The Transnational Government of Tamil Eelam (TGTE) organised a conference on accountability for genocide against the Tamils on 28 & 29 September in London. During the conference, many speeches were delivered. Four of those speeches on YouTube are below. The speakers presented their views on whether Sri Lanka can be held accountable for committing genocide. Geoffrey Robertson… Read more »
Smith: Switch gears, Mr. President. Fight to establish Syrian war crimes court &hold both Assad and the rebels who commit egregious crimes accountable There is a non-lethal way to help ensure that Bashar al-Assad and other perpetrators of atrocities in Syria are held to account not someday far in the future but beginning now. The… Read more »
The recent events in Weliweriya and Grandpass reveal more clearly than ever that what Sri Lanka needs is not more commissions, or even arrests. The country needs legal and institutional changes to the system of policing and justice designed to reverse the militarisation and concentration of power that has deepened so dangerously under the Rajapaksas.
The fortunes of the Kurds started to look up as a result of events beyond their control…
One of the most surprising aspects of this success is the change it has brought about in Turkey’s attitude toward the Iraqi Kurds…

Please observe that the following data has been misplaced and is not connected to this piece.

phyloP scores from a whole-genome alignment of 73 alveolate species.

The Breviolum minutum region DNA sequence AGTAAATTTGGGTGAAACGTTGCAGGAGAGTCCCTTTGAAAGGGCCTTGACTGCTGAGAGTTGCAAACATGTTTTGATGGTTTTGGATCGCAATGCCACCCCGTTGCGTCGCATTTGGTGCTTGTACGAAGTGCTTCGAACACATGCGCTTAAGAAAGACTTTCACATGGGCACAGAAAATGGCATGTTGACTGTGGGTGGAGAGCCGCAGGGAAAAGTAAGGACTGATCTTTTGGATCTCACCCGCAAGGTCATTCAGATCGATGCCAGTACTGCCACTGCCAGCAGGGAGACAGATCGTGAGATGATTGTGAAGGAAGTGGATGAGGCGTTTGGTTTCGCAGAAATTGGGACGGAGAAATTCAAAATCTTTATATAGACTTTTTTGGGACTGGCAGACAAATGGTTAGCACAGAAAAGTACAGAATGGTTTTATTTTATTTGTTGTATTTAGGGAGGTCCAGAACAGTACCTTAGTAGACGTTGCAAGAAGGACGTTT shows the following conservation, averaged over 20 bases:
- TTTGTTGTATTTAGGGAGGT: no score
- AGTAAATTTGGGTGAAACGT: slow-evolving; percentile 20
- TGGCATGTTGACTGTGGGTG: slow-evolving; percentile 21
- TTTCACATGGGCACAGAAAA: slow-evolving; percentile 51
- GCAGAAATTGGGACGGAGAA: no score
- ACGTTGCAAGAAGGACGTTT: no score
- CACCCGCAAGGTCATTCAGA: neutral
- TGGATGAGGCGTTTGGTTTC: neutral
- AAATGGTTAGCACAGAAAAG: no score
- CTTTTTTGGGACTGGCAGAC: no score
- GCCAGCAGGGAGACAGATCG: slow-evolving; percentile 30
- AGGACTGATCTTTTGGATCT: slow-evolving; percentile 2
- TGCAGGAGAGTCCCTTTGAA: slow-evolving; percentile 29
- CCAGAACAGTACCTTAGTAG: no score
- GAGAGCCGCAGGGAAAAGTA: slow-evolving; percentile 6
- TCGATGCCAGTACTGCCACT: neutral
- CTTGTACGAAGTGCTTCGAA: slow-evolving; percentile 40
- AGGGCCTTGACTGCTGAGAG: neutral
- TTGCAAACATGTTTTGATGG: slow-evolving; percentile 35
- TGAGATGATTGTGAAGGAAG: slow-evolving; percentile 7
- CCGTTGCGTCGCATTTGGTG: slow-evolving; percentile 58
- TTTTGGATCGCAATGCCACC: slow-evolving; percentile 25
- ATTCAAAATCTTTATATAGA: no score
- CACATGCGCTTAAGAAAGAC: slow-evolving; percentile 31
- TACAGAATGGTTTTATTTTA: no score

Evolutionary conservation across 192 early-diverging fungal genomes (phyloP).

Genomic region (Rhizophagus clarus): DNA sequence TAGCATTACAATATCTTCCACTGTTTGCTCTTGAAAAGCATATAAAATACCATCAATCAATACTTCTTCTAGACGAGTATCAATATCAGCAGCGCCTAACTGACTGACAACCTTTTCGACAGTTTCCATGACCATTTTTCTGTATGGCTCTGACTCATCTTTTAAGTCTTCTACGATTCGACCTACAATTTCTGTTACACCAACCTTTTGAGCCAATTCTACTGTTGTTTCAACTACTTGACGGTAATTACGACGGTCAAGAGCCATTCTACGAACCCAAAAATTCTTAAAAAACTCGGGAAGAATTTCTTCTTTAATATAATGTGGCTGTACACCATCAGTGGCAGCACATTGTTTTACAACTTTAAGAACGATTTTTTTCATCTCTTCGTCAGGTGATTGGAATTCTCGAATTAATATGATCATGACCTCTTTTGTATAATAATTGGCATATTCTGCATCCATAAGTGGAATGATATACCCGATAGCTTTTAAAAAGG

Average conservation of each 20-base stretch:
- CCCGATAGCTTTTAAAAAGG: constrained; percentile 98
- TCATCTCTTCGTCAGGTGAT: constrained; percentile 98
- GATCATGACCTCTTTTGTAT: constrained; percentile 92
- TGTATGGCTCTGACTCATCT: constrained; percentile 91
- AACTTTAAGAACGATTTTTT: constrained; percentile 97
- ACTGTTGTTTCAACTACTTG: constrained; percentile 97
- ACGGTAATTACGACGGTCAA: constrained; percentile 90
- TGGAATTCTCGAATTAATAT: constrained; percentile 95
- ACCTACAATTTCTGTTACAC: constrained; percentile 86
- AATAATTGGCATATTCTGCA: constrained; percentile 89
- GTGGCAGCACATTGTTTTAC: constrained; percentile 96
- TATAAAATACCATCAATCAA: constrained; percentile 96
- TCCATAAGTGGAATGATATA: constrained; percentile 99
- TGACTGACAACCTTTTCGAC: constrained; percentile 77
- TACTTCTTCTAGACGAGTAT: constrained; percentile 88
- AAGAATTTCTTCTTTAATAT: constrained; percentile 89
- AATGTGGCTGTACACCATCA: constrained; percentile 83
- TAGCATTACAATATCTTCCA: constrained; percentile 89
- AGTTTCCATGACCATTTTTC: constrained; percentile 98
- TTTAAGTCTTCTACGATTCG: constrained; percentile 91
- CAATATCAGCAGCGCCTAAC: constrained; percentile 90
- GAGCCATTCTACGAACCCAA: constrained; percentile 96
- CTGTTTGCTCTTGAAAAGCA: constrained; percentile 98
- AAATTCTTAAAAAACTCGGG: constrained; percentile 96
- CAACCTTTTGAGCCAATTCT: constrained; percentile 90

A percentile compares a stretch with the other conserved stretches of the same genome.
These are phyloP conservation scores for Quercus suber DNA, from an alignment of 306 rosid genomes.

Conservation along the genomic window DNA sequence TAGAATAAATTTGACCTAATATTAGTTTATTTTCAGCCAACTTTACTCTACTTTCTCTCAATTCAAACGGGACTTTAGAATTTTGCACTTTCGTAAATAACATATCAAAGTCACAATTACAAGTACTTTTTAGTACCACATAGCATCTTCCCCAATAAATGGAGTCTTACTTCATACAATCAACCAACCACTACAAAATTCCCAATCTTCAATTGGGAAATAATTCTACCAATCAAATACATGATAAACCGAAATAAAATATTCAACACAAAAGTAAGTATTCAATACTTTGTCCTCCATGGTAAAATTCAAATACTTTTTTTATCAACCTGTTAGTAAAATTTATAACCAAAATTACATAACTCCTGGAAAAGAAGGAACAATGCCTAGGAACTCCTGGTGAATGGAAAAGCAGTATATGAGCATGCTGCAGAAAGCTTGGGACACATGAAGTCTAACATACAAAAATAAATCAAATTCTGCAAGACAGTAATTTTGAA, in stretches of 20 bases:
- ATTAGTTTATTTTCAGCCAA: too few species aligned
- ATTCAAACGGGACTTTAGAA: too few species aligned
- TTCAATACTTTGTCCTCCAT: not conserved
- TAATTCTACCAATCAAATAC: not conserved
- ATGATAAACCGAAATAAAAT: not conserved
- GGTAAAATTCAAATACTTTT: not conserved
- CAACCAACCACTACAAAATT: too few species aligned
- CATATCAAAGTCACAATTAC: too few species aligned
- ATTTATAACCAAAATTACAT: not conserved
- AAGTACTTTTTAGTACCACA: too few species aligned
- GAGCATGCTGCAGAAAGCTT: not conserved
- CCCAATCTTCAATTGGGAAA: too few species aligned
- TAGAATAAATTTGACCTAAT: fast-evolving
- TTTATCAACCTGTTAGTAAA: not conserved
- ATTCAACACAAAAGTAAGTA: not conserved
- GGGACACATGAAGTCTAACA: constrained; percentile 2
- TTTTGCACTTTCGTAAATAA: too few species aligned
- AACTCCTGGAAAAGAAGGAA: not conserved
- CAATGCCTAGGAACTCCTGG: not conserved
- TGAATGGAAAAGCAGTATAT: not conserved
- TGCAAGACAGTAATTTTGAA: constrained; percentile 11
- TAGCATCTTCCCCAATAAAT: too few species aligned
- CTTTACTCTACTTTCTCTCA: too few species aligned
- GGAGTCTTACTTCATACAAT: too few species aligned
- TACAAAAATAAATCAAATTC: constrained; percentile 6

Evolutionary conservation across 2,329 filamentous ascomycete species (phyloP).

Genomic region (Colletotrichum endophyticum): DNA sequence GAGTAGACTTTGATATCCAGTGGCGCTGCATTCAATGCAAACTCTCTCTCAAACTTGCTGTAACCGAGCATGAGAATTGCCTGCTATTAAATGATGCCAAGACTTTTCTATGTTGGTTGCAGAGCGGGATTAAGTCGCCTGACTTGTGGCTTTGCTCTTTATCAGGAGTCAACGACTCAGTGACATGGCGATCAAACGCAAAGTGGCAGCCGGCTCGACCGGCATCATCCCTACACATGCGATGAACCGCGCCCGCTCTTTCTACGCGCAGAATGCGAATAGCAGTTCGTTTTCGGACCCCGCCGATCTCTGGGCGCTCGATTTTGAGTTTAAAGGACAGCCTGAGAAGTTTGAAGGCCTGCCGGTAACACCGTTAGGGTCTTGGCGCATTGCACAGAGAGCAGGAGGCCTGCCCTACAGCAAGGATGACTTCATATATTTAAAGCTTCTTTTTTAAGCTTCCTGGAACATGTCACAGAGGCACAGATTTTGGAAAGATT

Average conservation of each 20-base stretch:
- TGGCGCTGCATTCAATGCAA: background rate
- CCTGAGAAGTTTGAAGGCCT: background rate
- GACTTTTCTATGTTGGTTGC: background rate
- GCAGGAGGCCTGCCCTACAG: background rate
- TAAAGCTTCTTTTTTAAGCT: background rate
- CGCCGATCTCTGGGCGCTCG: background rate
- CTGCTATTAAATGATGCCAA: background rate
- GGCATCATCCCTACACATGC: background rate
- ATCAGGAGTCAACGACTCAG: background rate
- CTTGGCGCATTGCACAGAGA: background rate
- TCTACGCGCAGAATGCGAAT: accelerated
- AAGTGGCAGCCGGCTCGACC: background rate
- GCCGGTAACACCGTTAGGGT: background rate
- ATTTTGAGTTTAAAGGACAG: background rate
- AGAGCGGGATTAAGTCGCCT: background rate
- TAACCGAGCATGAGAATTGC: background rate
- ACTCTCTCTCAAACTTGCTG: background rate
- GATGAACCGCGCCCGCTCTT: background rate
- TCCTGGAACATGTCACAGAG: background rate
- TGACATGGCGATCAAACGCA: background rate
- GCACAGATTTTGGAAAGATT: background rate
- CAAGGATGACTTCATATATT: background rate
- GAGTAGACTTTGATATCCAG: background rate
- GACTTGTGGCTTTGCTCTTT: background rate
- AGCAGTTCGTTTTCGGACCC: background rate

The Turks seem to be backing away from Iraq’s federal government, looking to the Kurds to provide a buffer between them and the Iran-dominated Shia zone. State-backed Turkish energy companies are competing for a stake in Iraqi Kurdistan’s big oil and gas fields and there are plans for a pipeline that would pump oil to Turkey without passing through Iraqi federal government territory. That would demonstrate Iraqi Kurdistan’s growing detachment from Baghdad—and the short distance between the Kurds and outright independence.
The looming “great game” that will be played out in the in the Indian Ocean holds an important lesson for the Tamils of Eelam and TamilNadu. As I mentioned in the previous post, at the heart of the global and regional policy framework on the Indian Ocean is the stable, economic growth. It is essential that the Tamils… Read more »